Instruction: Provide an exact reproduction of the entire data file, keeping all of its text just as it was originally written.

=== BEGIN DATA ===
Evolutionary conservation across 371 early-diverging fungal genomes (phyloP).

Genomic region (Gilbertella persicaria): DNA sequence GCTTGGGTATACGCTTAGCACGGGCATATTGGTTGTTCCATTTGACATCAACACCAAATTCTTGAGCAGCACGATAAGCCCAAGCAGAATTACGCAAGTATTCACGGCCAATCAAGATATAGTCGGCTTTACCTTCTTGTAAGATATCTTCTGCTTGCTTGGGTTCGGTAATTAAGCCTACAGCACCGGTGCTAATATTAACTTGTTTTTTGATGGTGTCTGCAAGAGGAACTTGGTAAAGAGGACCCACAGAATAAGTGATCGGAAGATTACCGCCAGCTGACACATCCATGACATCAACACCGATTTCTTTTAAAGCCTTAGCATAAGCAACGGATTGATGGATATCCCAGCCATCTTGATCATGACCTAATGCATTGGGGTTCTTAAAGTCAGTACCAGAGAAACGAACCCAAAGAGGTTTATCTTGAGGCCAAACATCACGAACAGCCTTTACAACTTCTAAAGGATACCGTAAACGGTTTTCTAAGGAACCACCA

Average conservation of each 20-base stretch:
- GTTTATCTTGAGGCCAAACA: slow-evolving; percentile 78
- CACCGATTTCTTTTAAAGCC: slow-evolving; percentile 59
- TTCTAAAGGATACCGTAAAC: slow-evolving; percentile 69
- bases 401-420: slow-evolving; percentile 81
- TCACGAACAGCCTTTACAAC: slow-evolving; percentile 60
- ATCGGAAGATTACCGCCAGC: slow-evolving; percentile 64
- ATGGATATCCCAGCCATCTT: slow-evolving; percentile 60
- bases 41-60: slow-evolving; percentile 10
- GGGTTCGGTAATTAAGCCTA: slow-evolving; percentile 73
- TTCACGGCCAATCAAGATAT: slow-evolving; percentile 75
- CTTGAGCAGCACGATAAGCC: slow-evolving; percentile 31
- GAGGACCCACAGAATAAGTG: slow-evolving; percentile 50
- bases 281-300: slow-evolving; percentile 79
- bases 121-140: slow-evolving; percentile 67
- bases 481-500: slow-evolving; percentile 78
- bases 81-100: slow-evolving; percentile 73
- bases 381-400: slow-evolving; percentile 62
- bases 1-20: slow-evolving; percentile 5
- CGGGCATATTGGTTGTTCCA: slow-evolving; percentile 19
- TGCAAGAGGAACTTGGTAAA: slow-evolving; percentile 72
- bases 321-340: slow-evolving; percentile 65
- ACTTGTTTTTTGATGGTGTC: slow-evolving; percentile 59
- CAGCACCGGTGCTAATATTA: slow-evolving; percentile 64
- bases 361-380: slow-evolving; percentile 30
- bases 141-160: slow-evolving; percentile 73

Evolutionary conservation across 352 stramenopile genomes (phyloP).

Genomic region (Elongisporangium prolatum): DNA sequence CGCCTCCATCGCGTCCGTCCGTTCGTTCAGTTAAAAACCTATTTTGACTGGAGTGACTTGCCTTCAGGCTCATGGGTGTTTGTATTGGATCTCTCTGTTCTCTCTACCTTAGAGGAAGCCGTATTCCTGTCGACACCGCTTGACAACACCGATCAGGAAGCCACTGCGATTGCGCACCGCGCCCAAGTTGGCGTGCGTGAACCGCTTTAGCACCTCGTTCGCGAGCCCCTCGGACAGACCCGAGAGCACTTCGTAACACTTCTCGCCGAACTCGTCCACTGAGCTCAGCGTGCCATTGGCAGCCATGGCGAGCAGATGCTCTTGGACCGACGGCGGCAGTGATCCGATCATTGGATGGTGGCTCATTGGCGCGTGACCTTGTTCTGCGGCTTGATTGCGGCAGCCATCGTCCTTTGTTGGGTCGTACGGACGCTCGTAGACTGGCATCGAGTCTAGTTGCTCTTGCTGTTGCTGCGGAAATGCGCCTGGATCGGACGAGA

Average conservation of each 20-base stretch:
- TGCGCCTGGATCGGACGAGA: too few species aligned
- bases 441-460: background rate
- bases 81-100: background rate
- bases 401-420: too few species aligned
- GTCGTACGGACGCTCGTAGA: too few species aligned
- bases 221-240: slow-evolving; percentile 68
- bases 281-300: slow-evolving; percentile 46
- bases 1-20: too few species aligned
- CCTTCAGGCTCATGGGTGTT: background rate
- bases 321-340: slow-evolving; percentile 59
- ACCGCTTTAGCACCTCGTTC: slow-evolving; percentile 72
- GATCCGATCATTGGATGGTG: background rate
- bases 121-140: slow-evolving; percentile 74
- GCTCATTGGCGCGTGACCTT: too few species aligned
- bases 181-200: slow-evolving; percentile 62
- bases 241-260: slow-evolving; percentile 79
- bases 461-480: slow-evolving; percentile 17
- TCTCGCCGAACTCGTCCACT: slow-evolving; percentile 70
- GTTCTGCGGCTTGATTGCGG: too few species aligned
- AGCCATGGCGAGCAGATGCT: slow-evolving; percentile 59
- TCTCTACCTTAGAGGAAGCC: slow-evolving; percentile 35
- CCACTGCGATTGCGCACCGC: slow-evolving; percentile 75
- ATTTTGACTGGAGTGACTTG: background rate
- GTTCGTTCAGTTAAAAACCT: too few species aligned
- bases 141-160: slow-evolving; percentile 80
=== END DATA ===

Evolutionary conservation across 371 early-diverging fungal genomes (phyloP).

Genomic region (Gilbertella persicaria): DNA sequence GCTTGGGTATACGCTTAGCACGGGCATATTGGTTGTTCCATTTGACATCAACACCAAATTCTTGAGCAGCACGATAAGCCCAAGCAGAATTACGCAAGTATTCACGGCCAATCAAGATATAGTCGGCTTTACCTTCTTGTAAGATATCTTCTGCTTGCTTGGGTTCGGTAATTAAGCCTACAGCACCGGTGCTAATATTAACTTGTTTTTTGATGGTGTCTGCAAGAGGAACTTGGTAAAGAGGACCCACAGAATAAGTGATCGGAAGATTACCGCCAGCTGACACATCCATGACATCAACACCGATTTCTTTTAAAGCCTTAGCATAAGCAACGGATTGATGGATATCCCAGCCATCTTGATCATGACCTAATGCATTGGGGTTCTTAAAGTCAGTACCAGAGAAACGAACCCAAAGAGGTTTATCTTGAGGCCAAACATCACGAACAGCCTTTACAACTTCTAAAGGATACCGTAAACGGTTTTCTAAGGAACCACCA

Average conservation of each 20-base stretch:
- GTTTATCTTGAGGCCAAACA: slow-evolving; percentile 78
- CACCGATTTCTTTTAAAGCC: slow-evolving; percentile 59
- TTCTAAAGGATACCGTAAAC: slow-evolving; percentile 69
- bases 401-420: slow-evolving; percentile 81
- TCACGAACAGCCTTTACAAC: slow-evolving; percentile 60
- ATCGGAAGATTACCGCCAGC: slow-evolving; percentile 64
- ATGGATATCCCAGCCATCTT: slow-evolving; percentile 60
- bases 41-60: slow-evolving; percentile 10
- GGGTTCGGTAATTAAGCCTA: slow-evolving; percentile 73
- TTCACGGCCAATCAAGATAT: slow-evolving; percentile 75
- CTTGAGCAGCACGATAAGCC: slow-evolving; percentile 31
- GAGGACCCACAGAATAAGTG: slow-evolving; percentile 50
- bases 281-300: slow-evolving; percentile 79
- bases 121-140: slow-evolving; percentile 67
- bases 481-500: slow-evolving; percentile 78
- bases 81-100: slow-evolving; percentile 73
- bases 381-400: slow-evolving; percentile 62
- bases 1-20: slow-evolving; percentile 5
- CGGGCATATTGGTTGTTCCA: slow-evolving; percentile 19
- TGCAAGAGGAACTTGGTAAA: slow-evolving; percentile 72
- bases 321-340: slow-evolving; percentile 65
- ACTTGTTTTTTGATGGTGTC: slow-evolving; percentile 59
- CAGCACCGGTGCTAATATTA: slow-evolving; percentile 64
- bases 361-380: slow-evolving; percentile 30
- bases 141-160: slow-evolving; percentile 73

Evolutionary conservation across 352 stramenopile genomes (phyloP).

Genomic region (Elongisporangium prolatum): DNA sequence CGCCTCCATCGCGTCCGTCCGTTCGTTCAGTTAAAAACCTATTTTGACTGGAGTGACTTGCCTTCAGGCTCATGGGTGTTTGTATTGGATCTCTCTGTTCTCTCTACCTTAGAGGAAGCCGTATTCCTGTCGACACCGCTTGACAACACCGATCAGGAAGCCACTGCGATTGCGCACCGCGCCCAAGTTGGCGTGCGTGAACCGCTTTAGCACCTCGTTCGCGAGCCCCTCGGACAGACCCGAGAGCACTTCGTAACACTTCTCGCCGAACTCGTCCACTGAGCTCAGCGTGCCATTGGCAGCCATGGCGAGCAGATGCTCTTGGACCGACGGCGGCAGTGATCCGATCATTGGATGGTGGCTCATTGGCGCGTGACCTTGTTCTGCGGCTTGATTGCGGCAGCCATCGTCCTTTGTTGGGTCGTACGGACGCTCGTAGACTGGCATCGAGTCTAGTTGCTCTTGCTGTTGCTGCGGAAATGCGCCTGGATCGGACGAGA

Average conservation of each 20-base stretch:
- TGCGCCTGGATCGGACGAGA: too few species aligned
- bases 441-460: background rate
- bases 81-100: background rate
- bases 401-420: too few species aligned
- GTCGTACGGACGCTCGTAGA: too few species aligned
- bases 221-240: slow-evolving; percentile 68
- bases 281-300: slow-evolving; percentile 46
- bases 1-20: too few species aligned
- CCTTCAGGCTCATGGGTGTT: background rate
- bases 321-340: slow-evolving; percentile 59
- ACCGCTTTAGCACCTCGTTC: slow-evolving; percentile 72
- GATCCGATCATTGGATGGTG: background rate
- bases 121-140: slow-evolving; percentile 74
- GCTCATTGGCGCGTGACCTT: too few species aligned
- bases 181-200: slow-evolving; percentile 62
- bases 241-260: slow-evolving; percentile 79
- bases 461-480: slow-evolving; percentile 17
- TCTCGCCGAACTCGTCCACT: slow-evolving; percentile 70
- GTTCTGCGGCTTGATTGCGG: too few species aligned
- AGCCATGGCGAGCAGATGCT: slow-evolving; percentile 59
- TCTCTACCTTAGAGGAAGCC: slow-evolving; percentile 35
- CCACTGCGATTGCGCACCGC: slow-evolving; percentile 75
- ATTTTGACTGGAGTGACTTG: background rate
- GTTCGTTCAGTTAAAAACCT: too few species aligned
- bases 141-160: slow-evolving; percentile 80